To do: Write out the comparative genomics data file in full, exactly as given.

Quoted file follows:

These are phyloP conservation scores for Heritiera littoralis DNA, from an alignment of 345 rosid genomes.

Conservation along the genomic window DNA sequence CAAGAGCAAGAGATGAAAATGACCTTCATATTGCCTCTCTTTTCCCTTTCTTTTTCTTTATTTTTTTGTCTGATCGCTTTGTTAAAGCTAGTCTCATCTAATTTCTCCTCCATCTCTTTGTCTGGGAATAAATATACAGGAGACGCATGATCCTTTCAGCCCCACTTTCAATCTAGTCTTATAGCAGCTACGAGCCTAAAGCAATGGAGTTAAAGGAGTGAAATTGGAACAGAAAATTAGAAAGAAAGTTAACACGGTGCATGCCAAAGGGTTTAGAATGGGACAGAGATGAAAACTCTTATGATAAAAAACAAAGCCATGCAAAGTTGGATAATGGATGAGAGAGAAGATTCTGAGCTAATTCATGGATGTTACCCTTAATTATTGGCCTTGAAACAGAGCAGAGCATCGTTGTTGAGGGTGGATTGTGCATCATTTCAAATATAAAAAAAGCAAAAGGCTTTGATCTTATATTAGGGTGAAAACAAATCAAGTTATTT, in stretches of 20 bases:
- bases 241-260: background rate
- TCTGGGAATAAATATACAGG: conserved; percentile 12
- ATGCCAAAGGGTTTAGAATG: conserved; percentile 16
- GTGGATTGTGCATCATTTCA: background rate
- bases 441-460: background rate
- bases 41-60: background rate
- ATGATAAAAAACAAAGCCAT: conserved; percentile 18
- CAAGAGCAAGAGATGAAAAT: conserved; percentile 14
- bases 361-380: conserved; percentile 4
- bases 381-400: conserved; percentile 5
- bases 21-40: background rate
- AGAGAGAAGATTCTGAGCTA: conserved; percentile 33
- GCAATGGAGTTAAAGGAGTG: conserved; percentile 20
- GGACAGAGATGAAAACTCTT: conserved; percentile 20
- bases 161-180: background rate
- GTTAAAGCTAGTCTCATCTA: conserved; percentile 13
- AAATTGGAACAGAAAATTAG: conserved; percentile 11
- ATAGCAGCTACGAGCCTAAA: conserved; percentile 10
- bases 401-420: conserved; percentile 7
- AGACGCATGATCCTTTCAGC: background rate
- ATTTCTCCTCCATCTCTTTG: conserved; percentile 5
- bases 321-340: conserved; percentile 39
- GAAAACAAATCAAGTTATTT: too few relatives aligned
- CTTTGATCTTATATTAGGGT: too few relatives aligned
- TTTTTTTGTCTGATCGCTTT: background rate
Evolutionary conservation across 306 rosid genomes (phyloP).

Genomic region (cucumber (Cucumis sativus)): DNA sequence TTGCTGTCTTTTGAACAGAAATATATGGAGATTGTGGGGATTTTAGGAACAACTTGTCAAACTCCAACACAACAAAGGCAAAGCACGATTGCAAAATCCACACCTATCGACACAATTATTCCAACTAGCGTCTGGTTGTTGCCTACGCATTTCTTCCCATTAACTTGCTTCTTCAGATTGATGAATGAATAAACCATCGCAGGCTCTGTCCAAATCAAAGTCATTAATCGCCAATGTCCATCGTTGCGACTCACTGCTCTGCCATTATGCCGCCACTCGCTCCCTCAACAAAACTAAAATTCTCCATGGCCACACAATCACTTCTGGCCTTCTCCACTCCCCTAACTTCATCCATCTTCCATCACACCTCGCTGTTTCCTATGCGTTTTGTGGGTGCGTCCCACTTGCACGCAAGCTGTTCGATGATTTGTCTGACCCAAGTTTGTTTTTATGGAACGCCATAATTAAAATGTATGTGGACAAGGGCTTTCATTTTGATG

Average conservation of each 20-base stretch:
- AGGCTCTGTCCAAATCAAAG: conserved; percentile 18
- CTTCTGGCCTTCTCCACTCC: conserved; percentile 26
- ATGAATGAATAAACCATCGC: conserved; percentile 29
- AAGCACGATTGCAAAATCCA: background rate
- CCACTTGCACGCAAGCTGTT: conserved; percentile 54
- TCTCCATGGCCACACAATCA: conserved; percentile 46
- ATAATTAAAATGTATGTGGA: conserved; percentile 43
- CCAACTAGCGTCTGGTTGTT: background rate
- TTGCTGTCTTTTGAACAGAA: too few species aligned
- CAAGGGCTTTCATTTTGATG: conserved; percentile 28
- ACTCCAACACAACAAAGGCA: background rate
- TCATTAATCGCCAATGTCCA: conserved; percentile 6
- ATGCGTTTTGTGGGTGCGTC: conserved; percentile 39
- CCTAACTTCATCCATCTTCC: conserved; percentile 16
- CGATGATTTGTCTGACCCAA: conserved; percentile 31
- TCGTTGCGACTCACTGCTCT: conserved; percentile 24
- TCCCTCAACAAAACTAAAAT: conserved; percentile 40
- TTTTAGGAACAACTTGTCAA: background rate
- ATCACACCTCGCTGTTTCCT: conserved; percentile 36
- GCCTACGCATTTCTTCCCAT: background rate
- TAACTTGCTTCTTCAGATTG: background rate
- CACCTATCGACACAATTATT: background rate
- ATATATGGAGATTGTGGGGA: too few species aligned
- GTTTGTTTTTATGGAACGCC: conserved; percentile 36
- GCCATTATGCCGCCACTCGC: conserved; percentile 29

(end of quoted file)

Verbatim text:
These are phyloP conservation scores for Heritiera littoralis DNA, from an alignment of 345 rosid genomes.

Conservation along the genomic window DNA sequence CAAGAGCAAGAGATGAAAATGACCTTCATATTGCCTCTCTTTTCCCTTTCTTTTTCTTTATTTTTTTGTCTGATCGCTTTGTTAAAGCTAGTCTCATCTAATTTCTCCTCCATCTCTTTGTCTGGGAATAAATATACAGGAGACGCATGATCCTTTCAGCCCCACTTTCAATCTAGTCTTATAGCAGCTACGAGCCTAAAGCAATGGAGTTAAAGGAGTGAAATTGGAACAGAAAATTAGAAAGAAAGTTAACACGGTGCATGCCAAAGGGTTTAGAATGGGACAGAGATGAAAACTCTTATGATAAAAAACAAAGCCATGCAAAGTTGGATAATGGATGAGAGAGAAGATTCTGAGCTAATTCATGGATGTTACCCTTAATTATTGGCCTTGAAACAGAGCAGAGCATCGTTGTTGAGGGTGGATTGTGCATCATTTCAAATATAAAAAAAGCAAAAGGCTTTGATCTTATATTAGGGTGAAAACAAATCAAGTTATTT, in stretches of 20 bases:
- bases 241-260: background rate
- TCTGGGAATAAATATACAGG: conserved; percentile 12
- ATGCCAAAGGGTTTAGAATG: conserved; percentile 16
- GTGGATTGTGCATCATTTCA: background rate
- bases 441-460: background rate
- bases 41-60: background rate
- ATGATAAAAAACAAAGCCAT: conserved; percentile 18
- CAAGAGCAAGAGATGAAAAT: conserved; percentile 14
- bases 361-380: conserved; percentile 4
- bases 381-400: conserved; percentile 5
- bases 21-40: background rate
- AGAGAGAAGATTCTGAGCTA: conserved; percentile 33
- GCAATGGAGTTAAAGGAGTG: conserved; percentile 20
- GGACAGAGATGAAAACTCTT: conserved; percentile 20
- bases 161-180: background rate
- GTTAAAGCTAGTCTCATCTA: conserved; percentile 13
- AAATTGGAACAGAAAATTAG: conserved; percentile 11
- ATAGCAGCTACGAGCCTAAA: conserved; percentile 10
- bases 401-420: conserved; percentile 7
- AGACGCATGATCCTTTCAGC: background rate
- ATTTCTCCTCCATCTCTTTG: conserved; percentile 5
- bases 321-340: conserved; percentile 39
- GAAAACAAATCAAGTTATTT: too few relatives aligned
- CTTTGATCTTATATTAGGGT: too few relatives aligned
- TTTTTTTGTCTGATCGCTTT: background rate
Evolutionary conservation across 306 rosid genomes (phyloP).

Genomic region (cucumber (Cucumis sativus)): DNA sequence TTGCTGTCTTTTGAACAGAAATATATGGAGATTGTGGGGATTTTAGGAACAACTTGTCAAACTCCAACACAACAAAGGCAAAGCACGATTGCAAAATCCACACCTATCGACACAATTATTCCAACTAGCGTCTGGTTGTTGCCTACGCATTTCTTCCCATTAACTTGCTTCTTCAGATTGATGAATGAATAAACCATCGCAGGCTCTGTCCAAATCAAAGTCATTAATCGCCAATGTCCATCGTTGCGACTCACTGCTCTGCCATTATGCCGCCACTCGCTCCCTCAACAAAACTAAAATTCTCCATGGCCACACAATCACTTCTGGCCTTCTCCACTCCCCTAACTTCATCCATCTTCCATCACACCTCGCTGTTTCCTATGCGTTTTGTGGGTGCGTCCCACTTGCACGCAAGCTGTTCGATGATTTGTCTGACCCAAGTTTGTTTTTATGGAACGCCATAATTAAAATGTATGTGGACAAGGGCTTTCATTTTGATG

Average conservation of each 20-base stretch:
- AGGCTCTGTCCAAATCAAAG: conserved; percentile 18
- CTTCTGGCCTTCTCCACTCC: conserved; percentile 26
- ATGAATGAATAAACCATCGC: conserved; percentile 29
- AAGCACGATTGCAAAATCCA: background rate
- CCACTTGCACGCAAGCTGTT: conserved; percentile 54
- TCTCCATGGCCACACAATCA: conserved; percentile 46
- ATAATTAAAATGTATGTGGA: conserved; percentile 43
- CCAACTAGCGTCTGGTTGTT: background rate
- TTGCTGTCTTTTGAACAGAA: too few species aligned
- CAAGGGCTTTCATTTTGATG: conserved; percentile 28
- ACTCCAACACAACAAAGGCA: background rate
- TCATTAATCGCCAATGTCCA: conserved; percentile 6
- ATGCGTTTTGTGGGTGCGTC: conserved; percentile 39
- CCTAACTTCATCCATCTTCC: conserved; percentile 16
- CGATGATTTGTCTGACCCAA: conserved; percentile 31
- TCGTTGCGACTCACTGCTCT: conserved; percentile 24
- TCCCTCAACAAAACTAAAAT: conserved; percentile 40
- TTTTAGGAACAACTTGTCAA: background rate
- ATCACACCTCGCTGTTTCCT: conserved; percentile 36
- GCCTACGCATTTCTTCCCAT: background rate
- TAACTTGCTTCTTCAGATTG: background rate
- CACCTATCGACACAATTATT: background rate
- ATATATGGAGATTGTGGGGA: too few species aligned
- GTTTGTTTTTATGGAACGCC: conserved; percentile 36
- GCCATTATGCCGCCACTCGC: conserved; percentile 29